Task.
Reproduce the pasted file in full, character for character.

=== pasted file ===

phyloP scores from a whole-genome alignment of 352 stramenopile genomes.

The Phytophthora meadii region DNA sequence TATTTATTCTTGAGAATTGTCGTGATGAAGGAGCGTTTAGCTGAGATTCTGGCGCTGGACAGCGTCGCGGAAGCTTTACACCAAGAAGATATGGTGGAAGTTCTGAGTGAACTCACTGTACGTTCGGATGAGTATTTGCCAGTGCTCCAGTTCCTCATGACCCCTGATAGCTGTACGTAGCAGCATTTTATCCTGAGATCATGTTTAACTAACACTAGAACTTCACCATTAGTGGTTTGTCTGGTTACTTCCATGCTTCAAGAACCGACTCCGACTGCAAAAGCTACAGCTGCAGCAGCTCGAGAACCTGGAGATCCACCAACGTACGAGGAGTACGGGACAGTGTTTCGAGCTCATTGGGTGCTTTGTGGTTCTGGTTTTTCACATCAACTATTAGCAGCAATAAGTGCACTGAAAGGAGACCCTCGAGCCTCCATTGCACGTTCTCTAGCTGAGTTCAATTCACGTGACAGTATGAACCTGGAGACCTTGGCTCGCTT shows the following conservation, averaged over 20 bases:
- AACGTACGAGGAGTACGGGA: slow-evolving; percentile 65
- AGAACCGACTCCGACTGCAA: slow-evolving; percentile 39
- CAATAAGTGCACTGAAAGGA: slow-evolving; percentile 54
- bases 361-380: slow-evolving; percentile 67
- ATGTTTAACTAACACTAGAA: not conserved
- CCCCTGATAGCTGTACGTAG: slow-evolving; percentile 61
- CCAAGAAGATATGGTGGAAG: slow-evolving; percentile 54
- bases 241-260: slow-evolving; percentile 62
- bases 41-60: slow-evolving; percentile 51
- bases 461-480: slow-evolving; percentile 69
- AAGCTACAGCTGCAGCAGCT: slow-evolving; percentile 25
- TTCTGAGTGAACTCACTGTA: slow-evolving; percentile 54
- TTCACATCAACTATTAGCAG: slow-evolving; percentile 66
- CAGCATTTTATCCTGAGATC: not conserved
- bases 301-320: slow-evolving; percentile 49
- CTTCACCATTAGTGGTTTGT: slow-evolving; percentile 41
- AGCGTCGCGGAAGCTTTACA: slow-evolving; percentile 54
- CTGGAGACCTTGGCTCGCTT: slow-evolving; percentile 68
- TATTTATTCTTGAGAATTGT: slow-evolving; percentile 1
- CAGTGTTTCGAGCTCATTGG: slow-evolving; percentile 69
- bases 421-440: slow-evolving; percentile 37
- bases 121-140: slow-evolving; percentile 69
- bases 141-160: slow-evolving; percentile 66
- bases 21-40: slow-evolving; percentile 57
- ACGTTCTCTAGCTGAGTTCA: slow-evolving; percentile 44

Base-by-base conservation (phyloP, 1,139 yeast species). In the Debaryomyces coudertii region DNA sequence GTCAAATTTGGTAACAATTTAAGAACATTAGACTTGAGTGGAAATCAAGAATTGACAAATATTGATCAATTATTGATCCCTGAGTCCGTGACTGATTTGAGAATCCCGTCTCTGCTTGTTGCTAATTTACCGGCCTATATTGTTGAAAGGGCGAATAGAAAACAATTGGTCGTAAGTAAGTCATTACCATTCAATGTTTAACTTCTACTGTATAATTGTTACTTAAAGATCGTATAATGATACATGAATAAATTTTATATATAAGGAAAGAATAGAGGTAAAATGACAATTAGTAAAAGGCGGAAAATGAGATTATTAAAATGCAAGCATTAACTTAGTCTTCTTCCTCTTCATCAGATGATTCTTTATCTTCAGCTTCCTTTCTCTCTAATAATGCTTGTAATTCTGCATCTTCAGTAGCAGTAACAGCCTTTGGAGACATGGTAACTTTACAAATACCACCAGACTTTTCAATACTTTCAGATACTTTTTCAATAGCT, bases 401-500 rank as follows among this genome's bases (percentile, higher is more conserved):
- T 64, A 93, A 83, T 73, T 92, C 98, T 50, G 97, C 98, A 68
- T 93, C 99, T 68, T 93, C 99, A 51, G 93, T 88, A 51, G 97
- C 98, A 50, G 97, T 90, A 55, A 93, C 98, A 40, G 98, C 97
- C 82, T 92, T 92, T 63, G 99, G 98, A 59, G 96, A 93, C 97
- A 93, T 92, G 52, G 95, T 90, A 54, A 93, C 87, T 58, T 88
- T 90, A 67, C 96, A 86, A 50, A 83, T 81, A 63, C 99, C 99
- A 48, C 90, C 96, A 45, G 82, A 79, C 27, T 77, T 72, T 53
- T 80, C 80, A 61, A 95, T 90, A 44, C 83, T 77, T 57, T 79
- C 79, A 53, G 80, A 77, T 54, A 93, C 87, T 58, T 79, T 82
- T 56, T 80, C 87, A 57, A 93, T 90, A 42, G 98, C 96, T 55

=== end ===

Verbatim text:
phyloP scores from a whole-genome alignment of 352 stramenopile genomes.

The Phytophthora meadii region DNA sequence TATTTATTCTTGAGAATTGTCGTGATGAAGGAGCGTTTAGCTGAGATTCTGGCGCTGGACAGCGTCGCGGAAGCTTTACACCAAGAAGATATGGTGGAAGTTCTGAGTGAACTCACTGTACGTTCGGATGAGTATTTGCCAGTGCTCCAGTTCCTCATGACCCCTGATAGCTGTACGTAGCAGCATTTTATCCTGAGATCATGTTTAACTAACACTAGAACTTCACCATTAGTGGTTTGTCTGGTTACTTCCATGCTTCAAGAACCGACTCCGACTGCAAAAGCTACAGCTGCAGCAGCTCGAGAACCTGGAGATCCACCAACGTACGAGGAGTACGGGACAGTGTTTCGAGCTCATTGGGTGCTTTGTGGTTCTGGTTTTTCACATCAACTATTAGCAGCAATAAGTGCACTGAAAGGAGACCCTCGAGCCTCCATTGCACGTTCTCTAGCTGAGTTCAATTCACGTGACAGTATGAACCTGGAGACCTTGGCTCGCTT shows the following conservation, averaged over 20 bases:
- AACGTACGAGGAGTACGGGA: slow-evolving; percentile 65
- AGAACCGACTCCGACTGCAA: slow-evolving; percentile 39
- CAATAAGTGCACTGAAAGGA: slow-evolving; percentile 54
- bases 361-380: slow-evolving; percentile 67
- ATGTTTAACTAACACTAGAA: not conserved
- CCCCTGATAGCTGTACGTAG: slow-evolving; percentile 61
- CCAAGAAGATATGGTGGAAG: slow-evolving; percentile 54
- bases 241-260: slow-evolving; percentile 62
- bases 41-60: slow-evolving; percentile 51
- bases 461-480: slow-evolving; percentile 69
- AAGCTACAGCTGCAGCAGCT: slow-evolving; percentile 25
- TTCTGAGTGAACTCACTGTA: slow-evolving; percentile 54
- TTCACATCAACTATTAGCAG: slow-evolving; percentile 66
- CAGCATTTTATCCTGAGATC: not conserved
- bases 301-320: slow-evolving; percentile 49
- CTTCACCATTAGTGGTTTGT: slow-evolving; percentile 41
- AGCGTCGCGGAAGCTTTACA: slow-evolving; percentile 54
- CTGGAGACCTTGGCTCGCTT: slow-evolving; percentile 68
- TATTTATTCTTGAGAATTGT: slow-evolving; percentile 1
- CAGTGTTTCGAGCTCATTGG: slow-evolving; percentile 69
- bases 421-440: slow-evolving; percentile 37
- bases 121-140: slow-evolving; percentile 69
- bases 141-160: slow-evolving; percentile 66
- bases 21-40: slow-evolving; percentile 57
- ACGTTCTCTAGCTGAGTTCA: slow-evolving; percentile 44

Base-by-base conservation (phyloP, 1,139 yeast species). In the Debaryomyces coudertii region DNA sequence GTCAAATTTGGTAACAATTTAAGAACATTAGACTTGAGTGGAAATCAAGAATTGACAAATATTGATCAATTATTGATCCCTGAGTCCGTGACTGATTTGAGAATCCCGTCTCTGCTTGTTGCTAATTTACCGGCCTATATTGTTGAAAGGGCGAATAGAAAACAATTGGTCGTAAGTAAGTCATTACCATTCAATGTTTAACTTCTACTGTATAATTGTTACTTAAAGATCGTATAATGATACATGAATAAATTTTATATATAAGGAAAGAATAGAGGTAAAATGACAATTAGTAAAAGGCGGAAAATGAGATTATTAAAATGCAAGCATTAACTTAGTCTTCTTCCTCTTCATCAGATGATTCTTTATCTTCAGCTTCCTTTCTCTCTAATAATGCTTGTAATTCTGCATCTTCAGTAGCAGTAACAGCCTTTGGAGACATGGTAACTTTACAAATACCACCAGACTTTTCAATACTTTCAGATACTTTTTCAATAGCT, bases 401-500 rank as follows among this genome's bases (percentile, higher is more conserved):
- T 64, A 93, A 83, T 73, T 92, C 98, T 50, G 97, C 98, A 68
- T 93, C 99, T 68, T 93, C 99, A 51, G 93, T 88, A 51, G 97
- C 98, A 50, G 97, T 90, A 55, A 93, C 98, A 40, G 98, C 97
- C 82, T 92, T 92, T 63, G 99, G 98, A 59, G 96, A 93, C 97
- A 93, T 92, G 52, G 95, T 90, A 54, A 93, C 87, T 58, T 88
- T 90, A 67, C 96, A 86, A 50, A 83, T 81, A 63, C 99, C 99
- A 48, C 90, C 96, A 45, G 82, A 79, C 27, T 77, T 72, T 53
- T 80, C 80, A 61, A 95, T 90, A 44, C 83, T 77, T 57, T 79
- C 79, A 53, G 80, A 77, T 54, A 93, C 87, T 58, T 79, T 82
- T 56, T 80, C 87, A 57, A 93, T 90, A 42, G 98, C 96, T 55